As others have discussed on Lawfare, Congress recently has begun to feel its oats when it comes to U.S. foreign policy. In the wake of general dissatisfaction with President Trump’s decision to pull troops out of Syria, the Senate rebuked him by declaring that the Islamic State’s presence and activities in both Syria and Afghanistan continue to pose a national security threat. Though the measure warned against U.S. troop withdrawals, it did not mandate that the president cease withdrawing U.S. forces.

On the House side, though, Democratic Rep. Tom Malinowski and Republican Rep. Van Taylor introduced a bill that would, if enacted, impose such obligations. The “Responsible Withdrawal From Syria Act” would prohibit the use of fiscal 2019 funds to draw down U.S. forces from Syria below 1,500 troops, unless the secretary of defense, secretary of state, and director of national intelligence submit a report to Congress addressing a range of policy and threat-related issues. Malinowski also introduced a bill that would prevent the president from reducing the number of U.S. troops in South Korea below 22,000.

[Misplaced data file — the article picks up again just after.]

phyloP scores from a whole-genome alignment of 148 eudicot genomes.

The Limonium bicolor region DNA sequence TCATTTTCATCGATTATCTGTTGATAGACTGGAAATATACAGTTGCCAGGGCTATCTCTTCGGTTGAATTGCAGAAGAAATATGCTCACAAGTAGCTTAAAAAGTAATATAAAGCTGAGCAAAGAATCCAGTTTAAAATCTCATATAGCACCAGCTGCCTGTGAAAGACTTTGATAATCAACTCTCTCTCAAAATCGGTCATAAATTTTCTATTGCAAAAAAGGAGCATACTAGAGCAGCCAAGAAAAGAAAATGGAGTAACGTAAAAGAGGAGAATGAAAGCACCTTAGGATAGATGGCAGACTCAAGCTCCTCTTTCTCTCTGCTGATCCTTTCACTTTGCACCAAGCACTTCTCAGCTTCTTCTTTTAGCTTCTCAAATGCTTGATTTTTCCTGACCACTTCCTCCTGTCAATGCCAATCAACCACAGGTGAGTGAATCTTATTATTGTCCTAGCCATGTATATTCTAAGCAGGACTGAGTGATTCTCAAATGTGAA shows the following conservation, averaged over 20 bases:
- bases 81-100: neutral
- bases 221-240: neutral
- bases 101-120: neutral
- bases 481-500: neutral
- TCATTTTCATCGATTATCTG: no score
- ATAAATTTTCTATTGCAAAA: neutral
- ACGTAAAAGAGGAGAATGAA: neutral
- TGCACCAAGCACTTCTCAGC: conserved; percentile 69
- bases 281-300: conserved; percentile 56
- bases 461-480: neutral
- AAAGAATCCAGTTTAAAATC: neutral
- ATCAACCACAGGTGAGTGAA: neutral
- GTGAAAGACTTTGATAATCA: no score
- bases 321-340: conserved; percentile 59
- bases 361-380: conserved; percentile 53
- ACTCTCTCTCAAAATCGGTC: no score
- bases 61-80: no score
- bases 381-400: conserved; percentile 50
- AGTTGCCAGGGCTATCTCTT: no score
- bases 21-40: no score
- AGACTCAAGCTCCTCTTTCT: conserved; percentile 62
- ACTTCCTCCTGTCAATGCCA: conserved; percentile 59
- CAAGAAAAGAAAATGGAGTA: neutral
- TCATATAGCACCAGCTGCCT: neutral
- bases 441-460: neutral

This raises an important question: To what extent can Congress constitutionally require the president to keep troops overseas? Even though the president has now suggested that he might either retain some troops in Syria or shift troops to Iraq (which would preserve their ability to respond to developments in Syria), and even though he seems to have changed his mind about withdrawing troops from South Korea, these questions may well arise again in short order.

Ashley S. Deeks, Can Congress Constitutionally Restrict the President’s Troop Withdrawals?, Lawfare (February 6, 2019).